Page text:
On an order to show cause why respondent should not be disbarred or otherwise disciplined.
For disbarment -- Justices Clifford, Handler, Pollock, O'Hern, Garibaldi and Stein. Opposed -- None.
This case arises from a report and recommendation of the Disciplinary Review Board (DRB) that respondent be disbarred. The Board's report follows the finding of a Special Master appointed to make a factual record with respect to certain charges of ethical misconduct that had been made against respondent. We find, as did both bodies, that the record demonstrates by the required standard of clear and convincing proof, that violation of the tenets of In re Wilson, 81 N.J. 451 (1979), has been shown and that under those principles the conduct must result in disbarment.
Because of the paramount importance of the Wilson issue, we shall but briefly detail the other ethical matters that were heard, since the findings on none would have merited disbarment. We shall refer to the matters by the count numbers in the Second Amended Complaint that formed the basis of the hearing below.
Count One, the Dodd matter, involved a dispute regarding the handling of a real estate matter by Mr. Skevin. He represented the Dodds as purchasers in a substantial commercial transaction. Since certain title problems remained at the closing, he held a $35,000 escrow. He released $20,000 to the sellers approximately two weeks after the closing. He was deficient in recording the deed and mortgage, apparently due to a breakdown in his office management. A purchase money mortgage was not recorded for almost two months after the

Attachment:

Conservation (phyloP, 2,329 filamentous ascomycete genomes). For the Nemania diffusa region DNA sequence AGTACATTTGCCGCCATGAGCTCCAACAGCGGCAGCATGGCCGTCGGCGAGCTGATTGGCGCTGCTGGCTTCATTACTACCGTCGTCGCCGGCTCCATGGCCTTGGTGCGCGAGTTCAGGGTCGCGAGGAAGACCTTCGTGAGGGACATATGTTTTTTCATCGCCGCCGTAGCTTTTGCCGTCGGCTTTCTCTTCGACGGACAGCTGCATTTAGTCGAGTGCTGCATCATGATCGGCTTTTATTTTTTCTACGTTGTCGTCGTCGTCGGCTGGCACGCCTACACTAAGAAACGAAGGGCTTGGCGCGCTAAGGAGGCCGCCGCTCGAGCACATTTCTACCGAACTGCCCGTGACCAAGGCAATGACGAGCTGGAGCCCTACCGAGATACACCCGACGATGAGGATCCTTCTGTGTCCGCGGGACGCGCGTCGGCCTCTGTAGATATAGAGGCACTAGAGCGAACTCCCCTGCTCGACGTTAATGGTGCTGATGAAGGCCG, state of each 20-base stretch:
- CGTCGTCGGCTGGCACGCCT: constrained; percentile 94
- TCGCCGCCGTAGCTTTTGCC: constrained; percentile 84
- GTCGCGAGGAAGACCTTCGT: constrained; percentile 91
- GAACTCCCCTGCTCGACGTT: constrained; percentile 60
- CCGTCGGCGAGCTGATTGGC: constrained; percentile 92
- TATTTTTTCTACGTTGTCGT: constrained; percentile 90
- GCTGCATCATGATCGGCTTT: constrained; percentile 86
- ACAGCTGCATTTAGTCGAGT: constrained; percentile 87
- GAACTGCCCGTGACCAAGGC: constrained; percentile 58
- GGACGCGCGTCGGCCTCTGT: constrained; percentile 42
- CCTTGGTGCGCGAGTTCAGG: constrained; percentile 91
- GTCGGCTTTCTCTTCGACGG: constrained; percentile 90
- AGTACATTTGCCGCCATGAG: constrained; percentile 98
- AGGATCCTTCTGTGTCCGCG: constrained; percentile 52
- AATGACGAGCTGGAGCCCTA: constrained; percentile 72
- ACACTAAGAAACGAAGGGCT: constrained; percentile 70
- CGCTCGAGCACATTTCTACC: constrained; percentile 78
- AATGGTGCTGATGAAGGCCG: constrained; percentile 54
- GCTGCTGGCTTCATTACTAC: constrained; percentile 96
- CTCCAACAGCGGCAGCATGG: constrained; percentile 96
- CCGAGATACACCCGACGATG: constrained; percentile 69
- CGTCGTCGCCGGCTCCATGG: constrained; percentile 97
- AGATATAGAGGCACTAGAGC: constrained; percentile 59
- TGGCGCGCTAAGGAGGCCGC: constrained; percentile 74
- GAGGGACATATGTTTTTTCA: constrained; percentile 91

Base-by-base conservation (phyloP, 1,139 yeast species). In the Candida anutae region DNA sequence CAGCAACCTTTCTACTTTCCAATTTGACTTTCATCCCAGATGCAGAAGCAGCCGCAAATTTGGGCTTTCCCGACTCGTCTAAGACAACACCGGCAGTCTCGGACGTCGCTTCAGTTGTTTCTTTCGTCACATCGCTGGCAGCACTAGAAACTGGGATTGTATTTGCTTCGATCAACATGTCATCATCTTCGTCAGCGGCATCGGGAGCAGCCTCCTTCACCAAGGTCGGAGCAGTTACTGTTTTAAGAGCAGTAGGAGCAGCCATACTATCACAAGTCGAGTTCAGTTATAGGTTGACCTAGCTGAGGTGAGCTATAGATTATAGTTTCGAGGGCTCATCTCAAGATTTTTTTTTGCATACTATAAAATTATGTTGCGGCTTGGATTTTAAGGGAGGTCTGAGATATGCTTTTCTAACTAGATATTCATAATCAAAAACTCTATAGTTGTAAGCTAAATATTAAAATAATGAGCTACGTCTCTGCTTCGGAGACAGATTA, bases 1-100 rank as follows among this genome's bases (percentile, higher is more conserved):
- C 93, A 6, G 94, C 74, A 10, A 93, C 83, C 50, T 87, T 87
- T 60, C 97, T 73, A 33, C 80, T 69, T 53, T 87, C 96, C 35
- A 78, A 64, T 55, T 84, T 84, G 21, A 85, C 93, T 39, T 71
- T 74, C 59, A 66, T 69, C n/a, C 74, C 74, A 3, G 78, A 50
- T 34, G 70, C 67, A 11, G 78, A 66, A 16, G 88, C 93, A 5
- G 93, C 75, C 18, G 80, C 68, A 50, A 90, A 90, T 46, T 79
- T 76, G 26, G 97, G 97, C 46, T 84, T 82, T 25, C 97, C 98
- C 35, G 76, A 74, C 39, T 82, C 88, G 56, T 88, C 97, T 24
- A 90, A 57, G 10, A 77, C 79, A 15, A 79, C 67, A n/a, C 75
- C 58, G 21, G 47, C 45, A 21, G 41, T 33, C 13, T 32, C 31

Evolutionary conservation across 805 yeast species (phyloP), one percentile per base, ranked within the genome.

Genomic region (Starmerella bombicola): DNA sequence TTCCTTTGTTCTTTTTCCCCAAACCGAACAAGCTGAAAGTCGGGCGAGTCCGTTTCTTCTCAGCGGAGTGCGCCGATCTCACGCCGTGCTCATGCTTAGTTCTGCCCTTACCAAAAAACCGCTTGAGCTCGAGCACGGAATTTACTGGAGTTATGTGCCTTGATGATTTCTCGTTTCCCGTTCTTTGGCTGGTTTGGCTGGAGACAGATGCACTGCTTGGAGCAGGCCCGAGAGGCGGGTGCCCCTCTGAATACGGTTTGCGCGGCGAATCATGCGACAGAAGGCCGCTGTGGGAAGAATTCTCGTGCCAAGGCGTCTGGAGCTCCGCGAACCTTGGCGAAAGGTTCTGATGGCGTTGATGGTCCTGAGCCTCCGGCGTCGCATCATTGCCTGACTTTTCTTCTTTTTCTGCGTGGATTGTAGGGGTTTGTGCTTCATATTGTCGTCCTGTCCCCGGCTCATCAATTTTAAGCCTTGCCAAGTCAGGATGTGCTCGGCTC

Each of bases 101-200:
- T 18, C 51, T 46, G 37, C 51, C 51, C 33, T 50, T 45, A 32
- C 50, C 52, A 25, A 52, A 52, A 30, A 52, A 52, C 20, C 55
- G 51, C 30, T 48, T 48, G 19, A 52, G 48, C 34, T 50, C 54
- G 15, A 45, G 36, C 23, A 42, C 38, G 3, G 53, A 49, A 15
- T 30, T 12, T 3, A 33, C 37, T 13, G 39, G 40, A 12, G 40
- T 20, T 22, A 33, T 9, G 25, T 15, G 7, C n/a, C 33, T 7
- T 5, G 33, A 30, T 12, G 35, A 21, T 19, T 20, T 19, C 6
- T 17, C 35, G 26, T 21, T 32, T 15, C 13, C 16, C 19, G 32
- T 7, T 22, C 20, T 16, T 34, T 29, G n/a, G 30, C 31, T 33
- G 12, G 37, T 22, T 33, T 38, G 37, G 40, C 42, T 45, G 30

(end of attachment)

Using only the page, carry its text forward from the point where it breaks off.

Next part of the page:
closing. He did not properly resolve the various tax and title problems that caused the escrow to be set up.
As a result of these various delays, when his client sought to "flip" the property through quick resale, title problems arose that occasioned delay and caused the Dodds' attorney on the resale to set up a $10,000 escrow to clear the matters. The client complained that Mr. Skevin turned over the $20,000 from the escrow to the seller without satisfactory clearance from the title company. But the Special Master found, and we agree, that the disbursements to the seller, as well as additional disbursements to the Internal Revenue Service, the municipal tax office, and the State of New Jersey Division of Taxation, were appropriate payments to be made from the escrow account. After these disbursements, however, Mr. Skevin was still responsible for a balance of at least $7,654 from the $35,000 escrow account. Examination of his accounts disclosed that during the requisite period between the closing and the satisfaction of the escrow items, there was a shortage in Mr. Skevin's trust account. As late as June 8, 1982, the trust account balance was $4,367, an amount less than the $7,654 necessary to cover the balance of the escrow. It is this latter point that we shall address in the consideration of the Wilson violations.